SafeSkys celebrates 25 years of defending aircraft from bird strikes

Posted: 11 July 2018 | | No comments yet

Quarter of a century milestone reached as company looks overseas for expansion

Boeing 737 landing at sunset

SafeSkys, part of leading global aviation company, Air Partner, is celebrating its 25th year of industry-leading wildlife hazard management.

The brainchild of aviation specialist Richard Barber, SafeSkys began operating out of the kitchen of his home in High Wycombe, just 30 miles from London.

Founded to offer a better service than that being offered by existing companies, SafeSkys sought to more effectively limit the danger to commercial and private aircraft of bird and wildlife strikes, which can have a catastrophic effect, endangering passengers and aircraft crew.

According to statistics from the Civil Aviation Authority (CAA), there were 1,835 confirmed bird strikes by aircraft in the UK in 2016. This threat is expected to increase as the number of commercial aircraft operating in the world is set to double in the next 20 years, making British skies even more crowded.

Since then, SafeSkys has grown from a staff of two to 84, becoming one of the world’s top wildlife hazard management companies, winning major contracts throughout the UK and around the world.

It has become the leading provider of environmental and Air Traffic Control (ATC) services to UK and international airports. In September 2017 the company became part of leading aviation services company, Air Partner, as part of a multi-million-pound deal, to secure its future growth.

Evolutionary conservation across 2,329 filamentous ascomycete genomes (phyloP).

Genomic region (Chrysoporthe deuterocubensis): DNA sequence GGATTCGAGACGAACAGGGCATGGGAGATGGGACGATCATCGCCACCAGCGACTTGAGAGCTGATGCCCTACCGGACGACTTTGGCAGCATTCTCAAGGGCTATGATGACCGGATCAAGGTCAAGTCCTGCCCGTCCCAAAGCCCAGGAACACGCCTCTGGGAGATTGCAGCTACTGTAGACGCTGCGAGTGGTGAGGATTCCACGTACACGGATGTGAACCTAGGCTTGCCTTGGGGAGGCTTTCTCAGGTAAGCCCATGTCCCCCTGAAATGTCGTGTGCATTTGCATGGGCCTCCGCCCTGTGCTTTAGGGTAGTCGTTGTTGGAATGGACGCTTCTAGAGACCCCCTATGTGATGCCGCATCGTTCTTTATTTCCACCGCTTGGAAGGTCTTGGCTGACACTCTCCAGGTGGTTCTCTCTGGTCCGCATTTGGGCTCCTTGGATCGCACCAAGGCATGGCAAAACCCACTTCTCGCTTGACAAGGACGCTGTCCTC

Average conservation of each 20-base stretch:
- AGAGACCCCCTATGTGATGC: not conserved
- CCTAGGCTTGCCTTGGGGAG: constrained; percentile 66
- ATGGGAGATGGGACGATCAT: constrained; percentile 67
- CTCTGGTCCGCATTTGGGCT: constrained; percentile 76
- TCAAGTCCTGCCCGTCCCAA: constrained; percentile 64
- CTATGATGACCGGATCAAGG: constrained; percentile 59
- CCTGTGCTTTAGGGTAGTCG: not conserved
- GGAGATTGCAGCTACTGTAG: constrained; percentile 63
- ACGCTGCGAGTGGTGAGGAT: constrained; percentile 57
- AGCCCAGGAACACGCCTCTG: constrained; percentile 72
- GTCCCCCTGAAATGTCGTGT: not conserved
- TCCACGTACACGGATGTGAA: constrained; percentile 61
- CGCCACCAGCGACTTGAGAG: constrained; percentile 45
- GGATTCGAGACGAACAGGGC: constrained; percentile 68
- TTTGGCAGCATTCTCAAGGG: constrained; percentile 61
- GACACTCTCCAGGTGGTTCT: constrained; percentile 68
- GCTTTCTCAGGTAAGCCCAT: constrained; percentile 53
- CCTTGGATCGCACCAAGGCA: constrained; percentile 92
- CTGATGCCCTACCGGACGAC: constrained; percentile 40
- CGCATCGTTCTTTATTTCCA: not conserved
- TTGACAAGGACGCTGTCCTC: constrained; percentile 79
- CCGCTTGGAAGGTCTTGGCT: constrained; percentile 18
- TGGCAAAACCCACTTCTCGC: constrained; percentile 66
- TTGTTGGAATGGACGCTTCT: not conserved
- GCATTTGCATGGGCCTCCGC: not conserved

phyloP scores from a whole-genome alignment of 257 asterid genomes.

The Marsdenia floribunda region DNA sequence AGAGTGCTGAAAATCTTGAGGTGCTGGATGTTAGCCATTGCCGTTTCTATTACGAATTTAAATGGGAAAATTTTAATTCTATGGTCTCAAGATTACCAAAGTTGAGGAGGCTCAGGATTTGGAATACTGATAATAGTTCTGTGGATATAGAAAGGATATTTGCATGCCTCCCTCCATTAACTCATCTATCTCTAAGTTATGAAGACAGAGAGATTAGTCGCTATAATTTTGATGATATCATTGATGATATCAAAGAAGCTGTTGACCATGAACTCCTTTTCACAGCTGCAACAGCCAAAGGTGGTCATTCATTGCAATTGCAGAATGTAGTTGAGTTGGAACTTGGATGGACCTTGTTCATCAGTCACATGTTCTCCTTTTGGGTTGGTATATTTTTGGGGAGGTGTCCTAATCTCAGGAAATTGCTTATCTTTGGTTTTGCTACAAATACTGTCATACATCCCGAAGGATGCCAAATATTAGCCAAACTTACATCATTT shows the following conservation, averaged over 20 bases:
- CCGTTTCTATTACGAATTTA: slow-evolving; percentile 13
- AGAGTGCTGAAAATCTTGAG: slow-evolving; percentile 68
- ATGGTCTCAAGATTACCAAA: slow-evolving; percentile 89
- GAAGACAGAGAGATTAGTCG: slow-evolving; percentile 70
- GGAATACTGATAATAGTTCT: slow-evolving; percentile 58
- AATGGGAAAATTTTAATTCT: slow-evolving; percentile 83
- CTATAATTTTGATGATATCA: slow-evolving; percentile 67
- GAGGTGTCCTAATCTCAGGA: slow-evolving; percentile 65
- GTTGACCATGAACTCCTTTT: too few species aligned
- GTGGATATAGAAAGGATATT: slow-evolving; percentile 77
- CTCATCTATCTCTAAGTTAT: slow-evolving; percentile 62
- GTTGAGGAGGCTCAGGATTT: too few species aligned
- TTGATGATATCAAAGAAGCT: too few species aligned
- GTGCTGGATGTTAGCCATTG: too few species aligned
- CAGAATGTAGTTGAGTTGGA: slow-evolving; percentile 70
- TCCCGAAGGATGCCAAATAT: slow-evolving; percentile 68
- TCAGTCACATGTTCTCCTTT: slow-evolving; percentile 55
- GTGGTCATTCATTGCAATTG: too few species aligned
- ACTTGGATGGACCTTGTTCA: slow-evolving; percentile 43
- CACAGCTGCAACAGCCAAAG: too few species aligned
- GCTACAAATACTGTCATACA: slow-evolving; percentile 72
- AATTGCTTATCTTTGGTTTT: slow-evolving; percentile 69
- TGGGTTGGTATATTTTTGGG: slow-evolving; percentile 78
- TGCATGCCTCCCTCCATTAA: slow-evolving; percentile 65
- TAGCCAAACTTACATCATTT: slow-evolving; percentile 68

Mark Briffa, Air Partner’s CEO, said: “For 25 years SafeSkys has been making a real difference keeping our skies safer and ensuring millions of airline passengers can fly without fear of bird strikes or other wildlife endangering their flights.

“Our hard working and dedicated staff have decades of experience, offering the highest of professional standards in airports around the world. We are rightly proud

our hard-working and dedicated colleagues have helped us reach this momentous 25th milestone.

“However, we are not resting on our laurels. Our research and development continues as we look to create new industry-leading safety technology to keep aircraft and birds flying safely in the years to come.”

Richard Barber, SafeSky’s founder, said: “I was always ambitious to make SafeSkys one of the world’s leading wildlife hazard management providers and was determined to offer the industry a real alternative.

“It’s been very gratifying to see all our hard work pay off and our expertise fully recognised in the aviation industry. Being part of Air Partner means we can continue to grow the business with the firm backing of one of the world’s leading aviation companies.”

SafeSkys’ highly-specialised bird control and wildlife management division is busier than ever as airport’s face the challenge to keeping growing numbers of aircraft in the sky safe from bird strikes.

The company’s experts carry out detailed wildlife risk assessments at each airport they work with before offering the best and most affordable solutions to tackle the issue.